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Fairport Convention – Unhalfbricking (1969, SHM-CD 2014)

4-08-2014, 06:23
Folk | Rock | FLAC / APE

Fairport Convention – Unhalfbricking (1969, SHM-CD 2014)

Artist: Fairport Convention
Title Of Album: Unhalfbricking
Year Of Release: 2014
Label: Pid
Genre: Folk Rock
Quality: FLAC (tracks)/MP3
Bitrate: Lossless/320 kbps
Total Time: 39:08
Total Size: 442/110 mb
WebSite: amazon


1. Fairport Convention - Genesis Hall (3:39)
2. Fairport Convention - Si tu dois partir (2:21)
3. Fairport Convention - Autopsy (4:22)
4. Fairport Convention - A Sailor's Life (11:10)
5. Fairport Convention - Cajun Woman (2:45)
6. Fairport Convention - Who Knows Where the Time Goes (5:08)
7. Fairport Convention - Percy's Song (6:48)
8. Fairport Convention - Million Dollar Bash (2:55)

2014 limited edition Japanese pressing SHM-SACD in a papersleeve. Unhalfbricking was, if only in retrospect, a transitional album for the young Fairport Convention, in which the group shed its closest ties to its American folk-rock influences and started to edge toward a more traditional British folk-slanted sound. That shift wouldn’t be definitive until their next album, Liege & Lief. But the strongest link to the American folk-rock harmony approach left with the departure of Ian Matthews, who left shortly after the sessions for Unhalfbricking began.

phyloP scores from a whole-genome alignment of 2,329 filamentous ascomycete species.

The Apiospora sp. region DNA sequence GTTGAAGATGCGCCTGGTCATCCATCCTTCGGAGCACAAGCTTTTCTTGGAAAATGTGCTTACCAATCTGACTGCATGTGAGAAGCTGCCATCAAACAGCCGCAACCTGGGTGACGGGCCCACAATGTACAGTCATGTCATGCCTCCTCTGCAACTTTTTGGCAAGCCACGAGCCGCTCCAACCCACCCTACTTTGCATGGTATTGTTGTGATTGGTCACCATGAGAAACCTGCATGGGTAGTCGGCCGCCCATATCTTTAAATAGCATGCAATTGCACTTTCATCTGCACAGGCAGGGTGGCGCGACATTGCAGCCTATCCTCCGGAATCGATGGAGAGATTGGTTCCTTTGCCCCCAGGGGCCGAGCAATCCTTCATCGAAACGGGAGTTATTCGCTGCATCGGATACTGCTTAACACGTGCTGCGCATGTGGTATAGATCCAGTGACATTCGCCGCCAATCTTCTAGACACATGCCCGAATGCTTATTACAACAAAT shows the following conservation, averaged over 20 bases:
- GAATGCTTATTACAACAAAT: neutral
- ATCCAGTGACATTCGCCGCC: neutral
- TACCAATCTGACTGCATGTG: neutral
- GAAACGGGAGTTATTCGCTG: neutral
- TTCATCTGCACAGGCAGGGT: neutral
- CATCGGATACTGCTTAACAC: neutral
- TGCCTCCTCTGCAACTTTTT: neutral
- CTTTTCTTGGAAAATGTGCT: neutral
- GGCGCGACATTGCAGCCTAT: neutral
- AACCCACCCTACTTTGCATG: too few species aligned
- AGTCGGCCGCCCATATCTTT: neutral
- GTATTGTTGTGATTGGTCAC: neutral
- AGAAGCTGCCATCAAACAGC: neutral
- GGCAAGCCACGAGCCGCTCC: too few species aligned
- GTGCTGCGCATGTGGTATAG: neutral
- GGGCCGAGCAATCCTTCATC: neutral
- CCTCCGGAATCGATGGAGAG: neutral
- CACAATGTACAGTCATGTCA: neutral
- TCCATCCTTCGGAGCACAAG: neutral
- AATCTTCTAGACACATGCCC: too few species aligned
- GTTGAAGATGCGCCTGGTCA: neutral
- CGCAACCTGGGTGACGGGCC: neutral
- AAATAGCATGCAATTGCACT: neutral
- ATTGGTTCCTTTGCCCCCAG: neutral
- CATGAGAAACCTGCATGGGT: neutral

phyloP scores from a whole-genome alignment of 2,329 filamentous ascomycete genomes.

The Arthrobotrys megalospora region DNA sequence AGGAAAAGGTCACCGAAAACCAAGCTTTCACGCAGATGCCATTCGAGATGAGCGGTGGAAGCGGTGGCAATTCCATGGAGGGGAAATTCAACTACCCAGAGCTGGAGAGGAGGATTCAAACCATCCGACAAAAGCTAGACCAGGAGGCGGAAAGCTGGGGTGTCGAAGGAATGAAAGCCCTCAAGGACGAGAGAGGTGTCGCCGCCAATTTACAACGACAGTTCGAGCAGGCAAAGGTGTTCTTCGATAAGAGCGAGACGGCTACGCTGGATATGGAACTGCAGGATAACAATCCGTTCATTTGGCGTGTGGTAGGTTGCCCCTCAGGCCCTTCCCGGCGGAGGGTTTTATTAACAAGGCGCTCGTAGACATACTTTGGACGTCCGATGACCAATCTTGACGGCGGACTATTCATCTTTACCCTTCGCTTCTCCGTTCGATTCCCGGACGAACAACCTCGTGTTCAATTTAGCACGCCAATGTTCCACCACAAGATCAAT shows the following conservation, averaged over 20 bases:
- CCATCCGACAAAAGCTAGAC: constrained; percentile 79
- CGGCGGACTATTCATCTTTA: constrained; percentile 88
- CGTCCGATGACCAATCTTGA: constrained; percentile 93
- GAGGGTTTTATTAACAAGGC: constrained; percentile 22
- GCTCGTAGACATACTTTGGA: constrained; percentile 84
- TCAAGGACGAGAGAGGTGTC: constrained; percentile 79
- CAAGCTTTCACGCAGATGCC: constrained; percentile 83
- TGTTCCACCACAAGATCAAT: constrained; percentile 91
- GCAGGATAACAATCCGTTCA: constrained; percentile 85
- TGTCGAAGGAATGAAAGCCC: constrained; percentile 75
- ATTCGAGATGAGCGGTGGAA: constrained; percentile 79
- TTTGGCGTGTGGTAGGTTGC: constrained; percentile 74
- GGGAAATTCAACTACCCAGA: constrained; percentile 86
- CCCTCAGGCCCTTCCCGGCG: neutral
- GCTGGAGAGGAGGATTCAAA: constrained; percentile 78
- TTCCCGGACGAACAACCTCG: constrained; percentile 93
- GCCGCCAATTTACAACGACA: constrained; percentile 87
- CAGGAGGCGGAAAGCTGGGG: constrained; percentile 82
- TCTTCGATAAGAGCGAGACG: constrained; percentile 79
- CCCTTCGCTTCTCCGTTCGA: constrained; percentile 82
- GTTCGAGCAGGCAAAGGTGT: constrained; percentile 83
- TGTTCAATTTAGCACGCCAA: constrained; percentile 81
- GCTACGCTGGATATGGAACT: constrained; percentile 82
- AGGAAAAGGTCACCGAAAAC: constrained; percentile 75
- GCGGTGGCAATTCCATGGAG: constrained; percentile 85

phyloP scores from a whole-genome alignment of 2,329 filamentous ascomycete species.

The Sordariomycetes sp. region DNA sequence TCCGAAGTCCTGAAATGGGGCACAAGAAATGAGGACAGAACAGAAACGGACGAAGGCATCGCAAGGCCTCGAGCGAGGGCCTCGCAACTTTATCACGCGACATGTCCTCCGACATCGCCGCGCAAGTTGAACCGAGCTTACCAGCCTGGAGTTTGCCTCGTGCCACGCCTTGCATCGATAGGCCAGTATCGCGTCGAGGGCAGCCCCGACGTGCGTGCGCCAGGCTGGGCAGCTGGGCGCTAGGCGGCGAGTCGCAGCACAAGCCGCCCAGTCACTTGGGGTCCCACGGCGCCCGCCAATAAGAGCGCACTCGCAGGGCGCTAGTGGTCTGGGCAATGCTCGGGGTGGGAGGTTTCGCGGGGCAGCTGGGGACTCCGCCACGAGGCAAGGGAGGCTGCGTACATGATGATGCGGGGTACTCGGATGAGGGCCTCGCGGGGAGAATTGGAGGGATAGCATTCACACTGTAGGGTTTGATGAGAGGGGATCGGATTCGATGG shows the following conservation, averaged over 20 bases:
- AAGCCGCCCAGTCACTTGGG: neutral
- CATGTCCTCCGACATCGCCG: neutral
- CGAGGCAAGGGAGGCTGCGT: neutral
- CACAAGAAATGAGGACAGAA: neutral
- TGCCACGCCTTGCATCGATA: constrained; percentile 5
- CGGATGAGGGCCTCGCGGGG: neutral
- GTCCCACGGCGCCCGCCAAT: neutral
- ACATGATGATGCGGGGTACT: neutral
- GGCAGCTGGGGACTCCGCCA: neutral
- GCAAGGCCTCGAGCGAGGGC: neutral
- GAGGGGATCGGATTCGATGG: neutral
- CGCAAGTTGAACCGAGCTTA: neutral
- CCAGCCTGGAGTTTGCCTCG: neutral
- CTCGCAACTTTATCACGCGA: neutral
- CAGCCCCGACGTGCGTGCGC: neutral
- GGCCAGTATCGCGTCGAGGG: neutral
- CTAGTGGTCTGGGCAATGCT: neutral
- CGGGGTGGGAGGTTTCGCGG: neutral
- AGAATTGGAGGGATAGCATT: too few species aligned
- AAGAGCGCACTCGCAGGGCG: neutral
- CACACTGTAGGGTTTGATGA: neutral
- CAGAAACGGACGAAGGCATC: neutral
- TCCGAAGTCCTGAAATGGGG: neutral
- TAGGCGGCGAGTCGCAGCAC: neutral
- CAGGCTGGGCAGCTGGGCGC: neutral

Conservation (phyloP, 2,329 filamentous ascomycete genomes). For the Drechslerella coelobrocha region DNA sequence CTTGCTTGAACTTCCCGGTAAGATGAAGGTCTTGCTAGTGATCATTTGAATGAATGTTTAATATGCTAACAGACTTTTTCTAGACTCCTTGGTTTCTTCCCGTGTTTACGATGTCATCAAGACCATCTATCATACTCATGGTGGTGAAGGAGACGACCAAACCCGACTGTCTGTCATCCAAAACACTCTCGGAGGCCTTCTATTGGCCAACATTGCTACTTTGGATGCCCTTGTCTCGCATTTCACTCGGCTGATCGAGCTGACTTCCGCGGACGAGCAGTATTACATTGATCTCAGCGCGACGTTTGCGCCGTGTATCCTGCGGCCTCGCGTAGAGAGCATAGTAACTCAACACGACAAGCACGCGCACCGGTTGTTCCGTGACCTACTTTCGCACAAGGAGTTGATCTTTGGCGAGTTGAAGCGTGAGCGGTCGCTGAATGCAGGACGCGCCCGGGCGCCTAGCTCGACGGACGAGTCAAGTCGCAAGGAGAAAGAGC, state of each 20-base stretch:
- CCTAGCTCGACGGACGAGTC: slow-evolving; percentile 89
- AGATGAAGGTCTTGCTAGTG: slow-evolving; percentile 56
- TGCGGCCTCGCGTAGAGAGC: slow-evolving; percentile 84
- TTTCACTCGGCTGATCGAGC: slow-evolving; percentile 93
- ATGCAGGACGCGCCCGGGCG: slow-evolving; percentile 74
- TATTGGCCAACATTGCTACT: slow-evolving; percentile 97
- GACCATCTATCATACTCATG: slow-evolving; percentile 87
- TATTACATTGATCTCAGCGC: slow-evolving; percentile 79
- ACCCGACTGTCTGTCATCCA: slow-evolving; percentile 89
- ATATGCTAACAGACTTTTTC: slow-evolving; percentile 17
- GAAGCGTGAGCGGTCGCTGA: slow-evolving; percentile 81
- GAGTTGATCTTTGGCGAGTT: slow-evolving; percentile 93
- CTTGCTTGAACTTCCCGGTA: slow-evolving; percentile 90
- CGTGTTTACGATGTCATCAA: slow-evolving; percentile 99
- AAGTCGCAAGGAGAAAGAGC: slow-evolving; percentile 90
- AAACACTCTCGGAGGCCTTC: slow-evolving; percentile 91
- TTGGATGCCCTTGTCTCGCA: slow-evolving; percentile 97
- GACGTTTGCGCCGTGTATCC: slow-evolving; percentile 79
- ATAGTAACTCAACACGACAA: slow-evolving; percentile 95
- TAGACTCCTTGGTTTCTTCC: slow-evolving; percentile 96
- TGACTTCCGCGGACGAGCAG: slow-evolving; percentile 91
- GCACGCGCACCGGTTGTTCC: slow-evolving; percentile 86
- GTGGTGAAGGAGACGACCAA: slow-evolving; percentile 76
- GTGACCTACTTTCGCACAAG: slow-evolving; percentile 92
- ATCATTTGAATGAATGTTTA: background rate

The mixture of obscure American folk-rock songs, original material, and traditional interpretations that had fallen into place with What We Did on Our Holidays earlier in the year was actually still intact, if not as balanced. Sandy Denny’s two compositions, her famous “Who Knows Where the Time Goes?” and the far less celebrated but magnetically brooding “Autopsy,” were among the record’s highlights.
So too were the goofball French Cajun cover of Bob Dylan’s “If You Gotta Go, Go Now” (here retitled “Si Tu Dois Partir,” and a British hit) and the magnificent reading of Dylan’s “Percy’s Song,” though the bash through Dylan’s “Million Dollar Bash” was less effective. Richard Thompson’s pair of songs, however, were less memorable. The clear signpost to the future was their 11-minute take on the traditional song “A Sailor’s Life,” with guest fiddle by Dave Swarbrick, soon to join Fairport himself and make his own strong contribution toward reshaping the band’s sound.

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